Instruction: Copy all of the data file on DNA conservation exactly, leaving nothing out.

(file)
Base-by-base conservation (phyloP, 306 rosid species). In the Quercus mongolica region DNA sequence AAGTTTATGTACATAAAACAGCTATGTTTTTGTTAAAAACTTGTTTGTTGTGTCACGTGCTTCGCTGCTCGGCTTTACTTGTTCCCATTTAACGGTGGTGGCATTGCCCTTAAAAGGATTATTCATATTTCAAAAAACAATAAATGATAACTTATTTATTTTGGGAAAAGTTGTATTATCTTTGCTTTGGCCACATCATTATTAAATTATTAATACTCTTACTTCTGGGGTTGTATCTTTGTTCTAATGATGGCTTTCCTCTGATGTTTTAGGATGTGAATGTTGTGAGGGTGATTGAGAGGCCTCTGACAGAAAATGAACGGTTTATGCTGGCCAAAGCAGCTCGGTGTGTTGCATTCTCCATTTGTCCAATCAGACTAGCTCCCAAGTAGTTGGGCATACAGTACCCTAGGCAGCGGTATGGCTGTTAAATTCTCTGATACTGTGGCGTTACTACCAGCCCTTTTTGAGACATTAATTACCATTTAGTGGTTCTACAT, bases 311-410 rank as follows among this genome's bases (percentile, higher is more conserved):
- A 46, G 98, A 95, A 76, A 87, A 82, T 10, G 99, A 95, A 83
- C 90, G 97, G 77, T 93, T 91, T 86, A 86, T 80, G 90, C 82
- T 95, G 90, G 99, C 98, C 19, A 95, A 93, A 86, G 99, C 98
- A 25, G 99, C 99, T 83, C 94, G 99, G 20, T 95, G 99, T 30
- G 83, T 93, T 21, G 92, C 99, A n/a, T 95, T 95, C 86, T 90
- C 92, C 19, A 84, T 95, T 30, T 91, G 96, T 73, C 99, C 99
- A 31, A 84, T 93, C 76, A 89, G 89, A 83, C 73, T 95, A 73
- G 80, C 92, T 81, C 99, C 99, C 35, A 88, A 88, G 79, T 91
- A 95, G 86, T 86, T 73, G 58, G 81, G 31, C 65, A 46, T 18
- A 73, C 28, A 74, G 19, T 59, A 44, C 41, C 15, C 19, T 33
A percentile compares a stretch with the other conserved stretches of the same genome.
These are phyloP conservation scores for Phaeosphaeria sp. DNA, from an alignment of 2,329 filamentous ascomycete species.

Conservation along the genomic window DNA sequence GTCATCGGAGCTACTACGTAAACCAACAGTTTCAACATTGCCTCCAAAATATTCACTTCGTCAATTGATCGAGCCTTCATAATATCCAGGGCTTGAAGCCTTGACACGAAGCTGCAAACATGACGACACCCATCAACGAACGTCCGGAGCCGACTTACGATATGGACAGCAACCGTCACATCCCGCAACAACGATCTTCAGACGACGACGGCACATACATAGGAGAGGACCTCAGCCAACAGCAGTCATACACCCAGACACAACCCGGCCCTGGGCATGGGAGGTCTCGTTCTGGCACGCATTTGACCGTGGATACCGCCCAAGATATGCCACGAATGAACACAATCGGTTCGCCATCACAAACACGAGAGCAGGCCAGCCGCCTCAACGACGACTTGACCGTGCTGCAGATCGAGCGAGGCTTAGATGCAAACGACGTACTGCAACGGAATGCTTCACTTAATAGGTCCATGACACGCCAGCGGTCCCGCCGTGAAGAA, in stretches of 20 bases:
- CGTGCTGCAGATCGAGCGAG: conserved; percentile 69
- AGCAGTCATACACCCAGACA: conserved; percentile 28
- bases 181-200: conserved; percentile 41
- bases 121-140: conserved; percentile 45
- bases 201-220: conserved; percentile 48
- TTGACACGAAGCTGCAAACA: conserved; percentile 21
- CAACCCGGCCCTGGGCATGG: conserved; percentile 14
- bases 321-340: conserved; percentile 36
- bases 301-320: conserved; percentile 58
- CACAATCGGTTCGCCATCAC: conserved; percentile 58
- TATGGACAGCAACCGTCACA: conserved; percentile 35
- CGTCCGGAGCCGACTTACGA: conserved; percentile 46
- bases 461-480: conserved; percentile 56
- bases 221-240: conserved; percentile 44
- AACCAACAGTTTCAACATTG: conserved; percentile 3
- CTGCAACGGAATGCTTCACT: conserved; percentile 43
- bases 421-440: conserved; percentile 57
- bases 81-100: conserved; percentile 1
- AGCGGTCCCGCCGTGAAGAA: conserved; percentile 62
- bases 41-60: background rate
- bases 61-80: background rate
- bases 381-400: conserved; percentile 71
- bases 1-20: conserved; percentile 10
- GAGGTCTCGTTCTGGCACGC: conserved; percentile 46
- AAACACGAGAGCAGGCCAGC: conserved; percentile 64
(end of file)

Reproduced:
Base-by-base conservation (phyloP, 306 rosid species). In the Quercus mongolica region DNA sequence AAGTTTATGTACATAAAACAGCTATGTTTTTGTTAAAAACTTGTTTGTTGTGTCACGTGCTTCGCTGCTCGGCTTTACTTGTTCCCATTTAACGGTGGTGGCATTGCCCTTAAAAGGATTATTCATATTTCAAAAAACAATAAATGATAACTTATTTATTTTGGGAAAAGTTGTATTATCTTTGCTTTGGCCACATCATTATTAAATTATTAATACTCTTACTTCTGGGGTTGTATCTTTGTTCTAATGATGGCTTTCCTCTGATGTTTTAGGATGTGAATGTTGTGAGGGTGATTGAGAGGCCTCTGACAGAAAATGAACGGTTTATGCTGGCCAAAGCAGCTCGGTGTGTTGCATTCTCCATTTGTCCAATCAGACTAGCTCCCAAGTAGTTGGGCATACAGTACCCTAGGCAGCGGTATGGCTGTTAAATTCTCTGATACTGTGGCGTTACTACCAGCCCTTTTTGAGACATTAATTACCATTTAGTGGTTCTACAT, bases 311-410 rank as follows among this genome's bases (percentile, higher is more conserved):
- A 46, G 98, A 95, A 76, A 87, A 82, T 10, G 99, A 95, A 83
- C 90, G 97, G 77, T 93, T 91, T 86, A 86, T 80, G 90, C 82
- T 95, G 90, G 99, C 98, C 19, A 95, A 93, A 86, G 99, C 98
- A 25, G 99, C 99, T 83, C 94, G 99, G 20, T 95, G 99, T 30
- G 83, T 93, T 21, G 92, C 99, A n/a, T 95, T 95, C 86, T 90
- C 92, C 19, A 84, T 95, T 30, T 91, G 96, T 73, C 99, C 99
- A 31, A 84, T 93, C 76, A 89, G 89, A 83, C 73, T 95, A 73
- G 80, C 92, T 81, C 99, C 99, C 35, A 88, A 88, G 79, T 91
- A 95, G 86, T 86, T 73, G 58, G 81, G 31, C 65, A 46, T 18
- A 73, C 28, A 74, G 19, T 59, A 44, C 41, C 15, C 19, T 33
A percentile compares a stretch with the other conserved stretches of the same genome.
These are phyloP conservation scores for Phaeosphaeria sp. DNA, from an alignment of 2,329 filamentous ascomycete species.

Conservation along the genomic window DNA sequence GTCATCGGAGCTACTACGTAAACCAACAGTTTCAACATTGCCTCCAAAATATTCACTTCGTCAATTGATCGAGCCTTCATAATATCCAGGGCTTGAAGCCTTGACACGAAGCTGCAAACATGACGACACCCATCAACGAACGTCCGGAGCCGACTTACGATATGGACAGCAACCGTCACATCCCGCAACAACGATCTTCAGACGACGACGGCACATACATAGGAGAGGACCTCAGCCAACAGCAGTCATACACCCAGACACAACCCGGCCCTGGGCATGGGAGGTCTCGTTCTGGCACGCATTTGACCGTGGATACCGCCCAAGATATGCCACGAATGAACACAATCGGTTCGCCATCACAAACACGAGAGCAGGCCAGCCGCCTCAACGACGACTTGACCGTGCTGCAGATCGAGCGAGGCTTAGATGCAAACGACGTACTGCAACGGAATGCTTCACTTAATAGGTCCATGACACGCCAGCGGTCCCGCCGTGAAGAA, in stretches of 20 bases:
- CGTGCTGCAGATCGAGCGAG: conserved; percentile 69
- AGCAGTCATACACCCAGACA: conserved; percentile 28
- bases 181-200: conserved; percentile 41
- bases 121-140: conserved; percentile 45
- bases 201-220: conserved; percentile 48
- TTGACACGAAGCTGCAAACA: conserved; percentile 21
- CAACCCGGCCCTGGGCATGG: conserved; percentile 14
- bases 321-340: conserved; percentile 36
- bases 301-320: conserved; percentile 58
- CACAATCGGTTCGCCATCAC: conserved; percentile 58
- TATGGACAGCAACCGTCACA: conserved; percentile 35
- CGTCCGGAGCCGACTTACGA: conserved; percentile 46
- bases 461-480: conserved; percentile 56
- bases 221-240: conserved; percentile 44
- AACCAACAGTTTCAACATTG: conserved; percentile 3
- CTGCAACGGAATGCTTCACT: conserved; percentile 43
- bases 421-440: conserved; percentile 57
- bases 81-100: conserved; percentile 1
- AGCGGTCCCGCCGTGAAGAA: conserved; percentile 62
- bases 41-60: background rate
- bases 61-80: background rate
- bases 381-400: conserved; percentile 71
- bases 1-20: conserved; percentile 10
- GAGGTCTCGTTCTGGCACGC: conserved; percentile 46
- AAACACGAGAGCAGGCCAGC: conserved; percentile 64